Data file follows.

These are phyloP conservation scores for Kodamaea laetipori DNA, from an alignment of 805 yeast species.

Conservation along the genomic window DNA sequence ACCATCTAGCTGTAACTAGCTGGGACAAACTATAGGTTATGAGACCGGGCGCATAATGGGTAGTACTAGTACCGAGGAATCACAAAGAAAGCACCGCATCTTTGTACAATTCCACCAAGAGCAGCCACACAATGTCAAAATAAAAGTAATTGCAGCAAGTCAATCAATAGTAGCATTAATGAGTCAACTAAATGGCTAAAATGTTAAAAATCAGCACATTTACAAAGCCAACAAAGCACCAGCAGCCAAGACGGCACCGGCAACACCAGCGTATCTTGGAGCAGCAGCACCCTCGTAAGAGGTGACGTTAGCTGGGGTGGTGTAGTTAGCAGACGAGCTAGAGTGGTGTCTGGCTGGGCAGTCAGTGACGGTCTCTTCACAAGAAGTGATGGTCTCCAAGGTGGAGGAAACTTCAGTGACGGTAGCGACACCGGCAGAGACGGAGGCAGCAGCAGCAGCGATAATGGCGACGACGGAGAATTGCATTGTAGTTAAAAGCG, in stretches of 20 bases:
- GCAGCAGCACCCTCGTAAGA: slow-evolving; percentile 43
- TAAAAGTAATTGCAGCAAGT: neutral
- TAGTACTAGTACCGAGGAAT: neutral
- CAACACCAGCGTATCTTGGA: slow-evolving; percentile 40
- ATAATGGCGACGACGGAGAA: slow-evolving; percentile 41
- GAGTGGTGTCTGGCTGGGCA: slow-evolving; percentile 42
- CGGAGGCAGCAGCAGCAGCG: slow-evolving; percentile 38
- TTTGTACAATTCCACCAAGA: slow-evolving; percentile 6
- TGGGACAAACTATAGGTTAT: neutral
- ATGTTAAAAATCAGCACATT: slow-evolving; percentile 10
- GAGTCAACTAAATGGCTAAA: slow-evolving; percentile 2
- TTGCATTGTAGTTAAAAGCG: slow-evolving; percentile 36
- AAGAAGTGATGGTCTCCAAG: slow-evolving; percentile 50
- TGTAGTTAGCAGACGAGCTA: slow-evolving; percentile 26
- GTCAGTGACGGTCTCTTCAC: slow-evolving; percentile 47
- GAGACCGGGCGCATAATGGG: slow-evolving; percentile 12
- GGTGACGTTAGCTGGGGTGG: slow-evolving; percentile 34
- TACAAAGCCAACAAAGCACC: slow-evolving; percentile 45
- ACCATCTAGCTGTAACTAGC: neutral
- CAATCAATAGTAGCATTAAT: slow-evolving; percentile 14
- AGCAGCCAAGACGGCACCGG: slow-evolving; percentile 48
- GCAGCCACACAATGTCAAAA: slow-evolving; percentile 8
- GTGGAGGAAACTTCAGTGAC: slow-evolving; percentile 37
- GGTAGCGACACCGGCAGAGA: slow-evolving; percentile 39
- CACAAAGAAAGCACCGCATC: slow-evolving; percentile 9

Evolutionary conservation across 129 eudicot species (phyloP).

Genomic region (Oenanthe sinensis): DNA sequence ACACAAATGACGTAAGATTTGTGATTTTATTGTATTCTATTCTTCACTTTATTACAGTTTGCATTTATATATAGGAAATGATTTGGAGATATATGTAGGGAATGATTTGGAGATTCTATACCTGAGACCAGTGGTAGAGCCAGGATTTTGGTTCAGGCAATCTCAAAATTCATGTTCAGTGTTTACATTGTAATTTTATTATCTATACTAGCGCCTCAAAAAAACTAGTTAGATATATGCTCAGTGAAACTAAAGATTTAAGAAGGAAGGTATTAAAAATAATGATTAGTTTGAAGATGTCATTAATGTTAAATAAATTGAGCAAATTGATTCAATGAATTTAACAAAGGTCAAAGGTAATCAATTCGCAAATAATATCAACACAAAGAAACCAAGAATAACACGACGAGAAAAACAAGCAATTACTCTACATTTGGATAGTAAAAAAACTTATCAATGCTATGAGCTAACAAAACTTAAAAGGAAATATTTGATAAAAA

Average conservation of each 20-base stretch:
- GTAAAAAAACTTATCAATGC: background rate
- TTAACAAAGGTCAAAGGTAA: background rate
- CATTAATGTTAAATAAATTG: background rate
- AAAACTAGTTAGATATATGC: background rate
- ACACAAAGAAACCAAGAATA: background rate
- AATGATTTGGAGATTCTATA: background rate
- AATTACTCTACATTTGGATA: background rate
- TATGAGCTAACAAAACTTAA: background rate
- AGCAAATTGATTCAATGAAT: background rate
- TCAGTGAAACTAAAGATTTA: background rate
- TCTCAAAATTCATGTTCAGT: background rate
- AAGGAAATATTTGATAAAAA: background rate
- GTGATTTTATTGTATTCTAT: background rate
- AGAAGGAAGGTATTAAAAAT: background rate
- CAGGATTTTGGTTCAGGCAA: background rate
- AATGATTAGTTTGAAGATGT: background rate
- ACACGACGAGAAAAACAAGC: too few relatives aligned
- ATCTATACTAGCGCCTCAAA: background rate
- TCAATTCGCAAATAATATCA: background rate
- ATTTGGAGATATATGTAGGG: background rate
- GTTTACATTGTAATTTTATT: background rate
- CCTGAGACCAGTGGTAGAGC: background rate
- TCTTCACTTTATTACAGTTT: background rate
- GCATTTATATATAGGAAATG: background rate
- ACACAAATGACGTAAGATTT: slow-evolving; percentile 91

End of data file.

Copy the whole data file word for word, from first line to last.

These are phyloP conservation scores for Kodamaea laetipori DNA, from an alignment of 805 yeast species.

Conservation along the genomic window DNA sequence ACCATCTAGCTGTAACTAGCTGGGACAAACTATAGGTTATGAGACCGGGCGCATAATGGGTAGTACTAGTACCGAGGAATCACAAAGAAAGCACCGCATCTTTGTACAATTCCACCAAGAGCAGCCACACAATGTCAAAATAAAAGTAATTGCAGCAAGTCAATCAATAGTAGCATTAATGAGTCAACTAAATGGCTAAAATGTTAAAAATCAGCACATTTACAAAGCCAACAAAGCACCAGCAGCCAAGACGGCACCGGCAACACCAGCGTATCTTGGAGCAGCAGCACCCTCGTAAGAGGTGACGTTAGCTGGGGTGGTGTAGTTAGCAGACGAGCTAGAGTGGTGTCTGGCTGGGCAGTCAGTGACGGTCTCTTCACAAGAAGTGATGGTCTCCAAGGTGGAGGAAACTTCAGTGACGGTAGCGACACCGGCAGAGACGGAGGCAGCAGCAGCAGCGATAATGGCGACGACGGAGAATTGCATTGTAGTTAAAAGCG, in stretches of 20 bases:
- GCAGCAGCACCCTCGTAAGA: slow-evolving; percentile 43
- TAAAAGTAATTGCAGCAAGT: neutral
- TAGTACTAGTACCGAGGAAT: neutral
- CAACACCAGCGTATCTTGGA: slow-evolving; percentile 40
- ATAATGGCGACGACGGAGAA: slow-evolving; percentile 41
- GAGTGGTGTCTGGCTGGGCA: slow-evolving; percentile 42
- CGGAGGCAGCAGCAGCAGCG: slow-evolving; percentile 38
- TTTGTACAATTCCACCAAGA: slow-evolving; percentile 6
- TGGGACAAACTATAGGTTAT: neutral
- ATGTTAAAAATCAGCACATT: slow-evolving; percentile 10
- GAGTCAACTAAATGGCTAAA: slow-evolving; percentile 2
- TTGCATTGTAGTTAAAAGCG: slow-evolving; percentile 36
- AAGAAGTGATGGTCTCCAAG: slow-evolving; percentile 50
- TGTAGTTAGCAGACGAGCTA: slow-evolving; percentile 26
- GTCAGTGACGGTCTCTTCAC: slow-evolving; percentile 47
- GAGACCGGGCGCATAATGGG: slow-evolving; percentile 12
- GGTGACGTTAGCTGGGGTGG: slow-evolving; percentile 34
- TACAAAGCCAACAAAGCACC: slow-evolving; percentile 45
- ACCATCTAGCTGTAACTAGC: neutral
- CAATCAATAGTAGCATTAAT: slow-evolving; percentile 14
- AGCAGCCAAGACGGCACCGG: slow-evolving; percentile 48
- GCAGCCACACAATGTCAAAA: slow-evolving; percentile 8
- GTGGAGGAAACTTCAGTGAC: slow-evolving; percentile 37
- GGTAGCGACACCGGCAGAGA: slow-evolving; percentile 39
- CACAAAGAAAGCACCGCATC: slow-evolving; percentile 9

Evolutionary conservation across 129 eudicot species (phyloP).

Genomic region (Oenanthe sinensis): DNA sequence ACACAAATGACGTAAGATTTGTGATTTTATTGTATTCTATTCTTCACTTTATTACAGTTTGCATTTATATATAGGAAATGATTTGGAGATATATGTAGGGAATGATTTGGAGATTCTATACCTGAGACCAGTGGTAGAGCCAGGATTTTGGTTCAGGCAATCTCAAAATTCATGTTCAGTGTTTACATTGTAATTTTATTATCTATACTAGCGCCTCAAAAAAACTAGTTAGATATATGCTCAGTGAAACTAAAGATTTAAGAAGGAAGGTATTAAAAATAATGATTAGTTTGAAGATGTCATTAATGTTAAATAAATTGAGCAAATTGATTCAATGAATTTAACAAAGGTCAAAGGTAATCAATTCGCAAATAATATCAACACAAAGAAACCAAGAATAACACGACGAGAAAAACAAGCAATTACTCTACATTTGGATAGTAAAAAAACTTATCAATGCTATGAGCTAACAAAACTTAAAAGGAAATATTTGATAAAAA

Average conservation of each 20-base stretch:
- GTAAAAAAACTTATCAATGC: background rate
- TTAACAAAGGTCAAAGGTAA: background rate
- CATTAATGTTAAATAAATTG: background rate
- AAAACTAGTTAGATATATGC: background rate
- ACACAAAGAAACCAAGAATA: background rate
- AATGATTTGGAGATTCTATA: background rate
- AATTACTCTACATTTGGATA: background rate
- TATGAGCTAACAAAACTTAA: background rate
- AGCAAATTGATTCAATGAAT: background rate
- TCAGTGAAACTAAAGATTTA: background rate
- TCTCAAAATTCATGTTCAGT: background rate
- AAGGAAATATTTGATAAAAA: background rate
- GTGATTTTATTGTATTCTAT: background rate
- AGAAGGAAGGTATTAAAAAT: background rate
- CAGGATTTTGGTTCAGGCAA: background rate
- AATGATTAGTTTGAAGATGT: background rate
- ACACGACGAGAAAAACAAGC: too few relatives aligned
- ATCTATACTAGCGCCTCAAA: background rate
- TCAATTCGCAAATAATATCA: background rate
- ATTTGGAGATATATGTAGGG: background rate
- GTTTACATTGTAATTTTATT: background rate
- CCTGAGACCAGTGGTAGAGC: background rate
- TCTTCACTTTATTACAGTTT: background rate
- GCATTTATATATAGGAAATG: background rate
- ACACAAATGACGTAAGATTT: slow-evolving; percentile 91